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The Achilles Heel(s) of the EU and UK Criminal Justice System in the Brexit saga

Francesco Rossi (University of Ferrara) Introduction The entrance of the United Kingdom into the European Community pursuant to the European Community Act (1972) started a process of Europeanisation of UK law. The UK legal system has undergone profound transformations from the outside, but it has also driven the development of EU law by exporting strategies…
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Ten Months Later: A Retrospective of Wightman

Ten Months Later: A Retrospective of Wightman John Cotter (Maastricht University)   It is now almost ten months since the Court of Justice handed down its ruling in Case C-621/18 Wightman and Others v Secretary of State for Exiting the European Union. At the time of the ruling, I felt that the Court of Justice…
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Event Report: Brexit and Data Protection

Jasmine Faudone (Brexit Institute) On October 17th 2019 the Brexit Institute hosted the event “Brexit and Data Protection” at the Talent Garden-DCU Alpha, sponsored by Dublin Airport, AIB Ireland, Arthur Cox Law and Grant Thornton. This was also the occasion for the launch of the new MA Program in “Data Protection and Privacy Law”. Professor…
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What To Expect (From the EU Council) When You Are Expecting A Brexit Deal

What To Expect (From the EU Council) When You Are Expecting A Brexit Deal   Nikos Skoutaris (University of East Anglia) The ardent proponents of Brexit have long argued that a Brexit deal would only be done at the very last minute. According to that mythology, during the final European Council, a panic-driven EU would…
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 Brexit and Blockchain Technology

This article is the first of a Brexit Institute Blog Series on “Brexit and blockchain technology”, where we aim to assess the impact of blockchain on the Brexit process under various perspectives. Other contributions are going to be featured in the coming weeks.  Brexit and Blockchain Technology     Lory Kehoe (Consensys) A cornerstone of…
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Some Consequences of a Brexit for EU Decentralised Agencies

Merijn Chamon (Maastricht University)   This blogpost expands on two of the consequences that a Brexit may have or has already had for the EU’s Decentralised Agencies. Relocation While the UK’s withdrawal from the EU has not been carried through yet, the UK’s notification of its intent to withdraw from the EU (pursuant to Article…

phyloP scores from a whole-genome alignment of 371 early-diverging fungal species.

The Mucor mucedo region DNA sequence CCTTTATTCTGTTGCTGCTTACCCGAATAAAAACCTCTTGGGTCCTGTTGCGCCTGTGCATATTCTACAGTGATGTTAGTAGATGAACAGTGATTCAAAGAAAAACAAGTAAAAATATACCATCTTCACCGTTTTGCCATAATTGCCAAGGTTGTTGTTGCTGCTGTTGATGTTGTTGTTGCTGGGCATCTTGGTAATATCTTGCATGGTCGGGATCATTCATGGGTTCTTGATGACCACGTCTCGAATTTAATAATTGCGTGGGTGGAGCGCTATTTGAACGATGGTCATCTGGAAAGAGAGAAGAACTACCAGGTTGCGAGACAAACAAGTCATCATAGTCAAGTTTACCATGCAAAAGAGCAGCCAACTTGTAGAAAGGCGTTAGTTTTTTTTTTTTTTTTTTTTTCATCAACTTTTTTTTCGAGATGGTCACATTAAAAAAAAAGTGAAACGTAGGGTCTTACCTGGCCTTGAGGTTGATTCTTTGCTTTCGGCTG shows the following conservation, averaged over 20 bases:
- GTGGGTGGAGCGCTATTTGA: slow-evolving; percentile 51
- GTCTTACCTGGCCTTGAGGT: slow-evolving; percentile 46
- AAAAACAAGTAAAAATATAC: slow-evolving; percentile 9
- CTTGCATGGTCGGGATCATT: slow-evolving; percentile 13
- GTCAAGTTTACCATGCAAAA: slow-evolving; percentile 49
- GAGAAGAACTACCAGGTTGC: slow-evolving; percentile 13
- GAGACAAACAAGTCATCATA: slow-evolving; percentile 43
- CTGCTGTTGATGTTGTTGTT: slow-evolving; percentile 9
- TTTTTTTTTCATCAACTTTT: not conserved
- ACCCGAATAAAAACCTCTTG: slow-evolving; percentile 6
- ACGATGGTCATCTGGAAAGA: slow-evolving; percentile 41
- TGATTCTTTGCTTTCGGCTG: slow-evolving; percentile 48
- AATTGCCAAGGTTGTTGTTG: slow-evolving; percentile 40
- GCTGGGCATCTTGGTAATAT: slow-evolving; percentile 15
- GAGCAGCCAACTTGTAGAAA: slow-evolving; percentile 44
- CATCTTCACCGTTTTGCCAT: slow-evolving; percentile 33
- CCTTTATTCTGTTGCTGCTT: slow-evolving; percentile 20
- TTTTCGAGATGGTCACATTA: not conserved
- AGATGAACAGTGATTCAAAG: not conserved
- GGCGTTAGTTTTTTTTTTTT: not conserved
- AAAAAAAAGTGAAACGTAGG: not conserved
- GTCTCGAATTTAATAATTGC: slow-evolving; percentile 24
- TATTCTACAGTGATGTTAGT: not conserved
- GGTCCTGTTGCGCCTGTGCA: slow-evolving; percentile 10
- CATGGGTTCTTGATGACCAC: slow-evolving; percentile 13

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An Historical Perspective on Brexit: Six Theories

An Historical Perspective on Brexit: Six Theories     Gilles Grin (Jean Monnet Foundation for Europe and University of Lausanne) The United Kingdom and the European Union are just weeks ahead of the 31 October 2019 deadline when Brexit is supposed to happen. The future is yet to be written but it may be interesting…
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An alternative to the Irish Backstop: an All-Ireland “Common No-Custom Area”

An alternative to the Irish Backstop: an All-Ireland “Common No-Custom Area” as a Frontier Traffic Area under Art. 24 of GATT for products originating in the island (“Ireland-Made”), allowing regulatory divergence by the UK in respect of the EU without necessitating a hard border in Ireland     Giorgio Sacerdoti (Università Bocconi) and Niall Moran…
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Thanks to Brexit: An ever-closer Union in financial supervision

Thanks to Brexit: An ever-closer Union in financial supervision     Nathan de Arriba-Sellier (Leiden and Rotterdam Universities) Three years after the referendum, the path to Brexit has proven to be a litmus test for European supervisory arrangements. In addition to the preparations led by proactive and cooperating British and European authorities, a large reform…